For 20 years Slayton, one of the original Mercury astronauts, ran the Astronaut Office at the Manned Spacecraft (later Johnson) Space Center in Houston, a position he assumed after being pulled off his Mercury flight for a minor heart ailment. In that capacity, he played a central role in selecting new astronauts and especially in assembling flight crews. In these posthumously published memoirs, he gives his account of those early years of U.S. manned spaceflight. Compared with the recent Moonshot (LJ 4/15/94), which he coauthored, this book allows the reader to get a sense of the man, of how a farm boy from Wisconsin ended up deciding who would be the first man on the moon and who finally, at the age of 51, got his own spaceflight on the Apollo Soyuz mission-the last Apollo flown. As another valuable addition to the recent first-hand accounts of NASA's early days, this book is highly recommended for public and academic libraries.
Thomas J. Frieling, Bainbridge Coll., Ga.
Copyright 1994 Reed Business Information, Inc. --This text refers to an out of print or unavailable edition of this title.
The autobiography of one of the original Mercury Seven astronauts, this is one of the best additions to the literature of the early American space effort. Slayton, who'd first flown as a World War II bomber pilot, came to the space program by a somewhat circuitous route. He was grounded in 1962 because of a heart murmur, and actually flew as an astronaut only once, in the 1975 Apollo-Soyuz mission. He was head of the astronaut office, however, and as such, one of the key persons involved in selecting crew, a process he describes with an insider's knowledge of detail and considerable frankness about the virtues and limitations of his colleagues. At the same time, Slayton never lost, nor will his readers miss, the sense of wonder with which space was contemplated in the days when it was a high and gallant dream. Roland Green --This text refers to an out of print or unavailable edition of this title.See all Editorial Reviews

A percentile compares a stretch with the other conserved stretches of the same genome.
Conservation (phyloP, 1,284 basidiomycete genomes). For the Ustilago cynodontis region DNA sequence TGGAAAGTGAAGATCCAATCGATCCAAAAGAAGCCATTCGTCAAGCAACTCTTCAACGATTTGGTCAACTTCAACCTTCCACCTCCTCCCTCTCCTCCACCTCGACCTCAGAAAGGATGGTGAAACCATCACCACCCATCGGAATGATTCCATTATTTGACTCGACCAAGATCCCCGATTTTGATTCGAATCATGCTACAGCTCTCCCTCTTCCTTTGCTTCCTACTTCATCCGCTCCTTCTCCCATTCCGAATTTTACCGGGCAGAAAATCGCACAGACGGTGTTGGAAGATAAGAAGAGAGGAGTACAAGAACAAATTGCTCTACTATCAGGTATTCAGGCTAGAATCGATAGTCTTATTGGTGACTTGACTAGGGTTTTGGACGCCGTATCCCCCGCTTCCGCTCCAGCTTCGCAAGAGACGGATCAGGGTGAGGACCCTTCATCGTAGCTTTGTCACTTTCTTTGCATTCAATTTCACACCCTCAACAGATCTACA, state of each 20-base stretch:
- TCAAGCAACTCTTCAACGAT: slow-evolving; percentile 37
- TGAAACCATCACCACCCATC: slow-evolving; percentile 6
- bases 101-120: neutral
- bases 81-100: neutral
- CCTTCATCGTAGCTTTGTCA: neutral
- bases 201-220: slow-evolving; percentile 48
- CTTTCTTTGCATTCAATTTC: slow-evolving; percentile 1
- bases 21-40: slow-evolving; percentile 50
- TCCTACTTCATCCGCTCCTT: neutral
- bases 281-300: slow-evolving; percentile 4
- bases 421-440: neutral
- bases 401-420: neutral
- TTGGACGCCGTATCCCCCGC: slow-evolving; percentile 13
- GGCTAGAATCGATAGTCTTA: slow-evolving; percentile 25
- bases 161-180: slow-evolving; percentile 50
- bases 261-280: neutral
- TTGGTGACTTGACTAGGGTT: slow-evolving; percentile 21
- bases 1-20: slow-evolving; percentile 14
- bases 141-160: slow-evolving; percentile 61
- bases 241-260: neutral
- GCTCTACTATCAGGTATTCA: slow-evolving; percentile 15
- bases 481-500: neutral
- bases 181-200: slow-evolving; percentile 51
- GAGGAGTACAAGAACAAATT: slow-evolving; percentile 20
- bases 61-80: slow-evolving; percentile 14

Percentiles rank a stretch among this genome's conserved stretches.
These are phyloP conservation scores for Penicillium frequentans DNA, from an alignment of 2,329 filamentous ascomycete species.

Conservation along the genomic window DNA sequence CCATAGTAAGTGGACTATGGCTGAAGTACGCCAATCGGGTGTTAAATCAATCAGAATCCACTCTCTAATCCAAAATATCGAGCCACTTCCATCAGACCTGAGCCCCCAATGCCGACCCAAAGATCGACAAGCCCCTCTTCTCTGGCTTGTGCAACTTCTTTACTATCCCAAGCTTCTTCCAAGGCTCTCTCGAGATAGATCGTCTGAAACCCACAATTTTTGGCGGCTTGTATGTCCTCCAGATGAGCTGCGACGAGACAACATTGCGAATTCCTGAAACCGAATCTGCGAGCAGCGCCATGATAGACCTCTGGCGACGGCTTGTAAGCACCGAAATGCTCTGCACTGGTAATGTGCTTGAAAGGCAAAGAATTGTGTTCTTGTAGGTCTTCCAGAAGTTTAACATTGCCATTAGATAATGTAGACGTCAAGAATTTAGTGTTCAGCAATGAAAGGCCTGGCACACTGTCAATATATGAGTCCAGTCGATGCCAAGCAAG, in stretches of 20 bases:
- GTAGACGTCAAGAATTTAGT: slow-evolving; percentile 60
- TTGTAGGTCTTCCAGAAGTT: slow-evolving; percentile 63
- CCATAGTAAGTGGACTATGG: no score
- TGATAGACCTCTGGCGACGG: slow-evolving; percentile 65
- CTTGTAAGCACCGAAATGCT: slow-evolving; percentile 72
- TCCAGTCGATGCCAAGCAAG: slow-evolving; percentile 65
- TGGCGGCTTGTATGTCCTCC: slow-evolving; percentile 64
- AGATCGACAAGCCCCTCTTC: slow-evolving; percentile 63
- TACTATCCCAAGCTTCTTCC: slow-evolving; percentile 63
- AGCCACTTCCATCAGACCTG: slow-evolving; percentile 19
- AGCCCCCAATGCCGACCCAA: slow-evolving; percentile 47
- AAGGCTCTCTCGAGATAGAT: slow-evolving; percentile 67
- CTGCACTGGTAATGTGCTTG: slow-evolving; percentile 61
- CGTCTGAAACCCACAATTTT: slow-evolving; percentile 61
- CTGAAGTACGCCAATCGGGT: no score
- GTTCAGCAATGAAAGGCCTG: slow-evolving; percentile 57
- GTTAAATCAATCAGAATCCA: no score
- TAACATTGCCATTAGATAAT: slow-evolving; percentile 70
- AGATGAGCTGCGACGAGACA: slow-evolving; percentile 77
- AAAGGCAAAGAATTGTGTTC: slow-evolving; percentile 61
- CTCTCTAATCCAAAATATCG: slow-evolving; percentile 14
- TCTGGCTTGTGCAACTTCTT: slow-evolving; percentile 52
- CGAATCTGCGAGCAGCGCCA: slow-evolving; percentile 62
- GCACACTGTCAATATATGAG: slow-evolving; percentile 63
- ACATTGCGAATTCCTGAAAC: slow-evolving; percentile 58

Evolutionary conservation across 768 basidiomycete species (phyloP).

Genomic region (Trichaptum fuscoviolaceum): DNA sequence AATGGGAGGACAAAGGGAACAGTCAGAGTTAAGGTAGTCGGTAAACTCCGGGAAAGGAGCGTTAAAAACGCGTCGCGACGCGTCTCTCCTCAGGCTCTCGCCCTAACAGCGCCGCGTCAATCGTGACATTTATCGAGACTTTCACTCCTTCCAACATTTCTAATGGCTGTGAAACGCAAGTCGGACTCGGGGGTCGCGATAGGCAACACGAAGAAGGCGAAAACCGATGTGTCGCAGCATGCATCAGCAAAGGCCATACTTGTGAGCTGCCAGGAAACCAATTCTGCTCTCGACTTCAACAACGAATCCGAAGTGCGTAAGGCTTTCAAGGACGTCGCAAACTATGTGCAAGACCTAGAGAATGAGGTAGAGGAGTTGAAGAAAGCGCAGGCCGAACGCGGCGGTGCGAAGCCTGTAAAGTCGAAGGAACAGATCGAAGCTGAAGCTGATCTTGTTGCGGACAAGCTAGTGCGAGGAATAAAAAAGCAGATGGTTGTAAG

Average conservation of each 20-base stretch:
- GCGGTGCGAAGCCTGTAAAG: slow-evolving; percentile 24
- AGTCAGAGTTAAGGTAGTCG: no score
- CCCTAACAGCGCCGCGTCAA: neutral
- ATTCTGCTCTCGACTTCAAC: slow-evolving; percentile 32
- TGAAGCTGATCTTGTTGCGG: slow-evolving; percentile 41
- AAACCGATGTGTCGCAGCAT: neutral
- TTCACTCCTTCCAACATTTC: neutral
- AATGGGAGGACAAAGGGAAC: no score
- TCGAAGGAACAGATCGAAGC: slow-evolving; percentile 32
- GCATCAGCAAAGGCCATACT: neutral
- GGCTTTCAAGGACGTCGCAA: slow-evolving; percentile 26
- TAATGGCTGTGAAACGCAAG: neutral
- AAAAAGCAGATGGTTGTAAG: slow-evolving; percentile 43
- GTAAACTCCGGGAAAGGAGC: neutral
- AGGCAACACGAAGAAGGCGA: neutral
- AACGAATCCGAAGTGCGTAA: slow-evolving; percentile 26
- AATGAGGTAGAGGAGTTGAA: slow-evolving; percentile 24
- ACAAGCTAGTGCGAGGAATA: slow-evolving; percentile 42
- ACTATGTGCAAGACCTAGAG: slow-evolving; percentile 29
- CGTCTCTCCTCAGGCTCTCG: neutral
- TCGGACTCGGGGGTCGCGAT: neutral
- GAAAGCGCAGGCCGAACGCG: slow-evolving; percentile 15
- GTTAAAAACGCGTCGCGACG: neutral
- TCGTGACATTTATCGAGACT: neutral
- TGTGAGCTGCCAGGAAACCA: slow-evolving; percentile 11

The book itself is great, it was a little distracting that there were so many words misspelled. Not a reflection on Deke as much as it is on the editor of this book. Read morePublished 3 days ago by Guy Priest
Deke's story is a necessary read for students of Mercury, Gemini, and Apollo. He helps you to understand NASAs astronaut culture in it's heyday.Published 7 days ago by Michael E. Maddox
My parents were barely alive when Deke was out there flying test planes and risking his life for the sake of testing an aircraft and making sure it was safe. Read morePublished 3 months ago by BrazucAmerican
A stellar (pun intended) telling of our journey into the space age from the man that was a the helm for most of it.Published 3 months ago by Michael B.
If you're familiar with the moon race, this is a great look at some of the most compelling moments from the perspective of one of the players at NASA. Read morePublished 4 months ago by Jason W.
Interesting insight to how the different crews were selected for the space program and why changes had to be made. Read morePublished 8 months ago by B. Miller
What a great read from one ot the Mercury Seven. No agenda to settle, just the stories of a humble man.Published 8 months ago by David Boyd